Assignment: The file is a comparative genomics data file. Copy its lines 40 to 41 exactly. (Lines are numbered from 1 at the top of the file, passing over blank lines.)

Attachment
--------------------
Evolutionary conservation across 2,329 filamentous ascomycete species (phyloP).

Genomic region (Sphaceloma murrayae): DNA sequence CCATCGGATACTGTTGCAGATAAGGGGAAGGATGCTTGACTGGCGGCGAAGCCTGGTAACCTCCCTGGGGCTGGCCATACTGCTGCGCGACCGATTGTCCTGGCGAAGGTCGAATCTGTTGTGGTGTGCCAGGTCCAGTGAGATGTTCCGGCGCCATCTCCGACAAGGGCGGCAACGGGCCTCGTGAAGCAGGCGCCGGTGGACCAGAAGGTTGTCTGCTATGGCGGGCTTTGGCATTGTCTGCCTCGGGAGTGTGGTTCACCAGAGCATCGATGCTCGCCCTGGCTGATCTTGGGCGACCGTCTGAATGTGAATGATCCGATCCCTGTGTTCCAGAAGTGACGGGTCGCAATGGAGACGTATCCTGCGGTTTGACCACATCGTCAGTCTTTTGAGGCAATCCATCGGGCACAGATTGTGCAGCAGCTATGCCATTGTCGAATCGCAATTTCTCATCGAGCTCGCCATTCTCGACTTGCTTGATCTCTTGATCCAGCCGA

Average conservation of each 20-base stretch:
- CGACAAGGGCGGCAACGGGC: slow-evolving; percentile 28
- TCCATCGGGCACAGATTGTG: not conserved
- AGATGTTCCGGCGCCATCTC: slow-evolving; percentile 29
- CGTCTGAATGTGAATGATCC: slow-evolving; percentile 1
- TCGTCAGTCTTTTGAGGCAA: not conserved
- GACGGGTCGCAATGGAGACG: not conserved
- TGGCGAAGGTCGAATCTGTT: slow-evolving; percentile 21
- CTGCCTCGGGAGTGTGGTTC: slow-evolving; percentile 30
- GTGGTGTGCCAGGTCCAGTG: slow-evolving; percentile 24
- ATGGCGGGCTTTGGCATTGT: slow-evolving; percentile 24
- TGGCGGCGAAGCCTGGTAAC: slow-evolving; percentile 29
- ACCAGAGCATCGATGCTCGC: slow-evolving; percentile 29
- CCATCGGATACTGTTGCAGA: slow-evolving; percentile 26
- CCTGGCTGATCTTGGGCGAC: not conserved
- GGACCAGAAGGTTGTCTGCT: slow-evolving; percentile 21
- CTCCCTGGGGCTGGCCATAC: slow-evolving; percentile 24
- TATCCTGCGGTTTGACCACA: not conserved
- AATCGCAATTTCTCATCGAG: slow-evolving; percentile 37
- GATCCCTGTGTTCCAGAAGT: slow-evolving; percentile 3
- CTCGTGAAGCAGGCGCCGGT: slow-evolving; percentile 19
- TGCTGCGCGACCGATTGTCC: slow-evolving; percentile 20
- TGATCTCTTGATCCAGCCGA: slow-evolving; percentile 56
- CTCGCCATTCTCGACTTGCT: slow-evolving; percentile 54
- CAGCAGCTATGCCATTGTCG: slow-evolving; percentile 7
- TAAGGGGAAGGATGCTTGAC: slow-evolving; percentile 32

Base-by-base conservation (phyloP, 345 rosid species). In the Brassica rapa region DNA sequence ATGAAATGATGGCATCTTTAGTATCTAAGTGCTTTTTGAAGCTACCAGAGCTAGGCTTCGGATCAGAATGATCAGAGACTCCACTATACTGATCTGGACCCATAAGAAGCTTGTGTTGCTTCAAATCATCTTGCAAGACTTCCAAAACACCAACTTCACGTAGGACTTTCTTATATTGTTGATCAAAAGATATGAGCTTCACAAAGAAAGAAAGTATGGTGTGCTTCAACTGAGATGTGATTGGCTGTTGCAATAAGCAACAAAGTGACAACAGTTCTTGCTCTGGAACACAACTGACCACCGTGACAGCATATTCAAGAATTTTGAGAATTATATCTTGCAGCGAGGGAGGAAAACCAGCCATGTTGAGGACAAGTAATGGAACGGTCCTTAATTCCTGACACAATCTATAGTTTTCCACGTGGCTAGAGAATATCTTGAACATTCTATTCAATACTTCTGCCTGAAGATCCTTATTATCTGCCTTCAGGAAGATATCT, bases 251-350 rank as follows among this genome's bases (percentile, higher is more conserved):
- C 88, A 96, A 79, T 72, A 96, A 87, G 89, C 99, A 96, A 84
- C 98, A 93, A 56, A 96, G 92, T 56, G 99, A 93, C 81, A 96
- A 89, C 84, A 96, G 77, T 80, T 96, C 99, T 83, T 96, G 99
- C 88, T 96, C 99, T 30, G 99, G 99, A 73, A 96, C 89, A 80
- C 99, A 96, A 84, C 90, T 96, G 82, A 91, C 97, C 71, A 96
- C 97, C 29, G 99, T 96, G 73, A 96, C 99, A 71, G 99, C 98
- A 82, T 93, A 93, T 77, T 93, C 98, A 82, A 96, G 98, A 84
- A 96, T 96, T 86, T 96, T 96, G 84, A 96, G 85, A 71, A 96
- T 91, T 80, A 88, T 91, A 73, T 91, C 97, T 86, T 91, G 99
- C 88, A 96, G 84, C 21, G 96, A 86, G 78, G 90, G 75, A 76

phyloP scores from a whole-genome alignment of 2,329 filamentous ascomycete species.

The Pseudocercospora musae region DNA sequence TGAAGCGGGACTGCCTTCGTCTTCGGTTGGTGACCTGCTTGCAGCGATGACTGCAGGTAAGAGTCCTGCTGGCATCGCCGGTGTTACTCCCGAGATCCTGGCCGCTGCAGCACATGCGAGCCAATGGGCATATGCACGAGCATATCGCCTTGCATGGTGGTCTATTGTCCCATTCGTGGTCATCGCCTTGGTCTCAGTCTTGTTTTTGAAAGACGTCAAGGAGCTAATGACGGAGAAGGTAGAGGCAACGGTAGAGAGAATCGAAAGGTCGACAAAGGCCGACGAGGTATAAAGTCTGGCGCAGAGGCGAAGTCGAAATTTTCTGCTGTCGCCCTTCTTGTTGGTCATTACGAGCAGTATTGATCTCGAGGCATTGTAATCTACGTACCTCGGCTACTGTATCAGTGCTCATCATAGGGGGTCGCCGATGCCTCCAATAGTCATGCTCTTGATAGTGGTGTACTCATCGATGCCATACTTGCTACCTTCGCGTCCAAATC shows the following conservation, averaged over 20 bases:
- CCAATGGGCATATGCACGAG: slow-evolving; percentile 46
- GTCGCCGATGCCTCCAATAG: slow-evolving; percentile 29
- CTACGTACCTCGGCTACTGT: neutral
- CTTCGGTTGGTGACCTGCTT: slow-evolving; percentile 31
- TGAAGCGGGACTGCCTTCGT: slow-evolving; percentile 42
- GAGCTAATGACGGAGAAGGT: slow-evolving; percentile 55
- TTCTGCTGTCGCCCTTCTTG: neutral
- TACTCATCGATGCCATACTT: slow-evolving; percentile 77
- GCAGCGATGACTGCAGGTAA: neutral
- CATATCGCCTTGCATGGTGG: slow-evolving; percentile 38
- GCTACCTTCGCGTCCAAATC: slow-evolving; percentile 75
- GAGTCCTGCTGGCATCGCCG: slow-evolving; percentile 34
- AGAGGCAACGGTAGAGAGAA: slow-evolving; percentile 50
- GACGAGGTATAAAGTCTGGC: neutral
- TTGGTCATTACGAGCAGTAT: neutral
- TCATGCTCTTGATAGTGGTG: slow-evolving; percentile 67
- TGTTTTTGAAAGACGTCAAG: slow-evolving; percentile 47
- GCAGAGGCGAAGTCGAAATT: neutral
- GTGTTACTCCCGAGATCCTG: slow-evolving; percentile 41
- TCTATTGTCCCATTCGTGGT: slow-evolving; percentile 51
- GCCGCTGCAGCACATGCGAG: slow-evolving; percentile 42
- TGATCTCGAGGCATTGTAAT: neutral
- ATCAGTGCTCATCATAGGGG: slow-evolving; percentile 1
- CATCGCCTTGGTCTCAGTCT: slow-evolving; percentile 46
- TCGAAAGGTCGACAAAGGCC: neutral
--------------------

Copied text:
phyloP scores from a whole-genome alignment of 2,329 filamentous ascomycete species.

The Pseudocercospora musae region DNA sequence TGAAGCGGGACTGCCTTCGTCTTCGGTTGGTGACCTGCTTGCAGCGATGACTGCAGGTAAGAGTCCTGCTGGCATCGCCGGTGTTACTCCCGAGATCCTGGCCGCTGCAGCACATGCGAGCCAATGGGCATATGCACGAGCATATCGCCTTGCATGGTGGTCTATTGTCCCATTCGTGGTCATCGCCTTGGTCTCAGTCTTGTTTTTGAAAGACGTCAAGGAGCTAATGACGGAGAAGGTAGAGGCAACGGTAGAGAGAATCGAAAGGTCGACAAAGGCCGACGAGGTATAAAGTCTGGCGCAGAGGCGAAGTCGAAATTTTCTGCTGTCGCCCTTCTTGTTGGTCATTACGAGCAGTATTGATCTCGAGGCATTGTAATCTACGTACCTCGGCTACTGTATCAGTGCTCATCATAGGGGGTCGCCGATGCCTCCAATAGTCATGCTCTTGATAGTGGTGTACTCATCGATGCCATACTTGCTACCTTCGCGTCCAAATC shows the following conservation, averaged over 20 bases: